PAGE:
Kettering General Hospital has started work on a £600,000 project to improve simulation training for its staff including doctors and nurses.
The trust is building a new High Fidelity Simulation Suite complete with realistic full-sized patient manikins - which are computerised and can be programmed to simulate real medical emergencies.
The suite - developed in collaboration with Health Education England - will provide opportunities for its staff to real practice life-saving interventions and simulate how to deal with a wide variety of surgical and medical problems.
Kettering General Hospital’s new chief executive Simon Weldon carried out a turf cutting and ground breaking ceremony this week (Tuesday, April 17) with Corby contractors Jeakins Weir.
The new suite is being built adjacent to Postgraduate Education Centre and should be complete by August 2018.
Director of medical education Dr Syed Fayyaz Hussain said: “This is a very exciting opportunity for us to provide the very latest in simulation technology for our medical students, doctors, nurses, other healthcare professionals and indeed all hospital staff.
“We already have a Clinical Skills Lab and Dental Skills Lab which have been heavily used for many years but these have fewer high tech features and we are somewhat limited in the kind of training we can perform there.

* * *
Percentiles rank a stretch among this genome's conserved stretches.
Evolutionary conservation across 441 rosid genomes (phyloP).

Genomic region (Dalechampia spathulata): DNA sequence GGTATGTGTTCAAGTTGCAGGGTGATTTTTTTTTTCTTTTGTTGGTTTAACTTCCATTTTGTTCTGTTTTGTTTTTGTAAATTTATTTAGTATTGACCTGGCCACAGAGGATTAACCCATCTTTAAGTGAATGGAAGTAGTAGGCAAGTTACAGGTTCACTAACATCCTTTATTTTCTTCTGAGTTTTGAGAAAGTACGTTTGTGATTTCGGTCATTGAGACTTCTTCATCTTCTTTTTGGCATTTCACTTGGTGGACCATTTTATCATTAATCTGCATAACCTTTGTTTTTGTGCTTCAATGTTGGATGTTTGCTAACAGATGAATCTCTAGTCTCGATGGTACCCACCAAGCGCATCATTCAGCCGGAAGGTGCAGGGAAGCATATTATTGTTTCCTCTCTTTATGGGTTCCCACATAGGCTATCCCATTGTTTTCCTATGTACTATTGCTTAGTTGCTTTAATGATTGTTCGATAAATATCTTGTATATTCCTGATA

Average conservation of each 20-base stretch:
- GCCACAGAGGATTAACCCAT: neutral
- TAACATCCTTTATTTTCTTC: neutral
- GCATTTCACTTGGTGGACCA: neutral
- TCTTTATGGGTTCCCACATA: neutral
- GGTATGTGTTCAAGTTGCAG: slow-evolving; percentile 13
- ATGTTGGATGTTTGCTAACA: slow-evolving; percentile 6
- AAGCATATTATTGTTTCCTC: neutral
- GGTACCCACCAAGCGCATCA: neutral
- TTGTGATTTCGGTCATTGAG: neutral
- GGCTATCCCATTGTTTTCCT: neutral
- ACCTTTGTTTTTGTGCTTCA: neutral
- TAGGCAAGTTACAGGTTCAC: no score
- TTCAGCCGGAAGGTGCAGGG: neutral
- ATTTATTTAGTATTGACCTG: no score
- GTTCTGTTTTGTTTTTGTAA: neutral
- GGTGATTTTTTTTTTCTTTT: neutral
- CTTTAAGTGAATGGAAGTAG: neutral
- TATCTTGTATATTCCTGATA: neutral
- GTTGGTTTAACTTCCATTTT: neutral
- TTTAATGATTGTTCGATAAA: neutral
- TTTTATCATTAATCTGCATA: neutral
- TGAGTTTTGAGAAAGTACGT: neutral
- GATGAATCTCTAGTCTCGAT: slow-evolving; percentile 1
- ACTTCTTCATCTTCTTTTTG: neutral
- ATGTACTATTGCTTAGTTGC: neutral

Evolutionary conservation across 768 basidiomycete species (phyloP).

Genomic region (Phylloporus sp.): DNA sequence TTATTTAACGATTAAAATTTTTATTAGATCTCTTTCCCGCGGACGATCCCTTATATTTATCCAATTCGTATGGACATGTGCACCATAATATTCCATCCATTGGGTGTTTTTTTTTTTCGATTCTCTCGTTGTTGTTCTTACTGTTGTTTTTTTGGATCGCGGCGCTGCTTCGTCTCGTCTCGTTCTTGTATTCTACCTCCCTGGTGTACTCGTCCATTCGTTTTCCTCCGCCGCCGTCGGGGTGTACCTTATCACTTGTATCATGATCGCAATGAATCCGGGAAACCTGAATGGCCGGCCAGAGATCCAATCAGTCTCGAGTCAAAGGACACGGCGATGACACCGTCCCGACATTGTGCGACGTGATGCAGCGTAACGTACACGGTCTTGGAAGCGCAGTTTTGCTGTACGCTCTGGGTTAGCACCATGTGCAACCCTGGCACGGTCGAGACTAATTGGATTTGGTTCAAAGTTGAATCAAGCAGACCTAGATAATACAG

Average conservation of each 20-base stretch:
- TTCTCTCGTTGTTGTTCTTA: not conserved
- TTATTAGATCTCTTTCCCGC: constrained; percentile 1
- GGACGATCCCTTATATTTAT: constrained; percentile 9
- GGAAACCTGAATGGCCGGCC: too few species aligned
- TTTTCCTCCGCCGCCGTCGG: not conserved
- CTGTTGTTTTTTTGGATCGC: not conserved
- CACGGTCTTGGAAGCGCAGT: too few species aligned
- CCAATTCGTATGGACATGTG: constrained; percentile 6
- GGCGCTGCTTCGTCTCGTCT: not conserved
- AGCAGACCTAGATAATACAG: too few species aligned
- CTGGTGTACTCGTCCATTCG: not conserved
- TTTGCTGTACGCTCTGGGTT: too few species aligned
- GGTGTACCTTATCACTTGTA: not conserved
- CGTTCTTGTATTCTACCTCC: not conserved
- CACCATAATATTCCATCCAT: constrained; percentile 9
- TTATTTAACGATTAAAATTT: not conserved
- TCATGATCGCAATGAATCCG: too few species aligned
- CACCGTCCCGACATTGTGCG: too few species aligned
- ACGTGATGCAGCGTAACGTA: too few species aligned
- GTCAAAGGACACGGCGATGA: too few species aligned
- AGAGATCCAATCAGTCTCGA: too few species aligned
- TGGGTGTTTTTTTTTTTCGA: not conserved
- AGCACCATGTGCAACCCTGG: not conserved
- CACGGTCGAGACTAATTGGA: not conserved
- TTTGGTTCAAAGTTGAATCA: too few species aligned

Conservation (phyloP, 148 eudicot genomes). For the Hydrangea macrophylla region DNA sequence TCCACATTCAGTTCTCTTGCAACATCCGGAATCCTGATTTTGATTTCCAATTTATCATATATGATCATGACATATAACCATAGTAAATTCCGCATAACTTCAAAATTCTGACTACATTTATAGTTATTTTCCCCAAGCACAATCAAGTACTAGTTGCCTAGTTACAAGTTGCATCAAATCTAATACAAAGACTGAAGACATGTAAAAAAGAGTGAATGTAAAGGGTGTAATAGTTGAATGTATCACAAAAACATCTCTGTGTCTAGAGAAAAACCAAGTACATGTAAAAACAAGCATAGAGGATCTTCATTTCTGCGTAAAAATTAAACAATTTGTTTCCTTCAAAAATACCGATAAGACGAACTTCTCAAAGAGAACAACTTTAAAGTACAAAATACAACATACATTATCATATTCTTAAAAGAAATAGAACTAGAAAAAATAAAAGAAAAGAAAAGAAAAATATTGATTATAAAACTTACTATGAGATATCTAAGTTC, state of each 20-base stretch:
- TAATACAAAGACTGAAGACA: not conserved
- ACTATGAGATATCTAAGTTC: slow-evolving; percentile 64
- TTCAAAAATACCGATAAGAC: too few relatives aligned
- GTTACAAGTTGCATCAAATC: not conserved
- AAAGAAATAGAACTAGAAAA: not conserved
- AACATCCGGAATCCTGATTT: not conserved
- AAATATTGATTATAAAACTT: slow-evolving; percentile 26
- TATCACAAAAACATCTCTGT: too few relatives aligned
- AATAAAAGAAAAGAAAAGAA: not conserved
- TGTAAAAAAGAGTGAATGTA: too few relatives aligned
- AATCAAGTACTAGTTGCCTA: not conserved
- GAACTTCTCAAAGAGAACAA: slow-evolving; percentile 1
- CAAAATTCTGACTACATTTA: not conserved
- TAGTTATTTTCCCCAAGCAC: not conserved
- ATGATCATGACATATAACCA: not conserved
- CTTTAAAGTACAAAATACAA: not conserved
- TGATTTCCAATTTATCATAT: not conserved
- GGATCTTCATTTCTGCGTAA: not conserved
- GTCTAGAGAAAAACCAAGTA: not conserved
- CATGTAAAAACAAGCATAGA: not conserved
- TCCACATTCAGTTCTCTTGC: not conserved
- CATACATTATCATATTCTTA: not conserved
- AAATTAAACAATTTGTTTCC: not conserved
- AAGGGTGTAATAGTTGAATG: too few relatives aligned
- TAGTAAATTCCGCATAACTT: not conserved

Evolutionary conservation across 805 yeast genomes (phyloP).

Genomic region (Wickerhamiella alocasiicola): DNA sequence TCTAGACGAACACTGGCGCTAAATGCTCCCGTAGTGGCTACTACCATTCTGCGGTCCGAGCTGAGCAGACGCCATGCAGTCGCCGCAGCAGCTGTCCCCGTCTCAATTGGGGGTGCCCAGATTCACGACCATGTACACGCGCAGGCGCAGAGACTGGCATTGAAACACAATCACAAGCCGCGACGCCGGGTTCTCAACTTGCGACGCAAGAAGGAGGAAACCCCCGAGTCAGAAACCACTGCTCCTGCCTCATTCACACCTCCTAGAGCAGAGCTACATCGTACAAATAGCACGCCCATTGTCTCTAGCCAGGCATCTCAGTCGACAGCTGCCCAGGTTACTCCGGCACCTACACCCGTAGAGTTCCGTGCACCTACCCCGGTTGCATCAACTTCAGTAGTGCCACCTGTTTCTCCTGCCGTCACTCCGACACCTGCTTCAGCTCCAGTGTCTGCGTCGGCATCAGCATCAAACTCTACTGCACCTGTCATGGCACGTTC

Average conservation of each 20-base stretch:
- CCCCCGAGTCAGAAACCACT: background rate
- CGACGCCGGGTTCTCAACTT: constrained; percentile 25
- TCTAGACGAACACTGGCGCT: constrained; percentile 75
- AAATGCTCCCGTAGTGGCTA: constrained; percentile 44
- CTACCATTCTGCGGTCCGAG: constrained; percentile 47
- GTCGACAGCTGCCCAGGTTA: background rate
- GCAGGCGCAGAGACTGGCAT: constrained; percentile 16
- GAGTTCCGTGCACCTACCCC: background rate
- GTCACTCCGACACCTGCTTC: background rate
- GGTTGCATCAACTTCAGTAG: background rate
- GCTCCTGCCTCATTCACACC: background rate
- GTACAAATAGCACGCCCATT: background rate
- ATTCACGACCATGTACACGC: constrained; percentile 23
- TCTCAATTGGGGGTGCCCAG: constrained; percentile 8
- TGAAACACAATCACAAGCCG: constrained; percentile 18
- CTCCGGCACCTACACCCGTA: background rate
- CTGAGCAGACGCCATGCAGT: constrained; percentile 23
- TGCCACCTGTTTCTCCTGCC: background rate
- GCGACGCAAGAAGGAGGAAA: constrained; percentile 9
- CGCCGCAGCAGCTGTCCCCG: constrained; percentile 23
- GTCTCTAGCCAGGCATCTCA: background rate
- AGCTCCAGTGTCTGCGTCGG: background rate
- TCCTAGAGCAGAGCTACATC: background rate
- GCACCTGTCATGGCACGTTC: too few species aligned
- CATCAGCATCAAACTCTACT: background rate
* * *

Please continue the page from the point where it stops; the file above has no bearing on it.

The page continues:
“The new simulation suite will essentially double our simulation capacity and provide significantly more advanced facilities.
“It is known as a high fidelity suite – which means it will have full size computerised dummies which can be used by teams of staff to tackle simulated emergencies such as heart attacks, sepsis or other acute clinical conditions.
“Staff who are responding to the simulated emergency will be observed by their tutors who are in an adjacent control room which has one-way glass.
“This means we can study exactly how the team treat the patient and what they say and do. This enables us to provide individuals with invaluable feedback on their performance.
“It is not just about the mechanics of doing things. In many ways the manikins are treated like real-life patients so we are looking at how staff explain and communicate with them and how they respect their privacy and dignity.
“By providing very realistic scenarios we can enable medical students, doctors in training, and our own staff, the opportunities to practice working in difficult situations completely safely.
“It will mean when doctors and nurses are faced with real situations for the first time they will already have experience of dealing with those scenarios as a simulation and know exactly what must be done and what is expected from them as part of a team.”
Medical education manager Becky Dioh said: “Simulation training is a great way for staff to improve their skills and boost their confidence.
“In our existing Clinical Skills Lab we already do resuscitation training and teaching procedures such as fitting cannulas, putting in feeding tubes, and chest drains using partial, and full size, manikins.
“The new suite will have full sized computerised manikins so it will greatly improve the realism of our training and enable us to programme in a very wide variety of medical and surgical situations for staff to deal with.”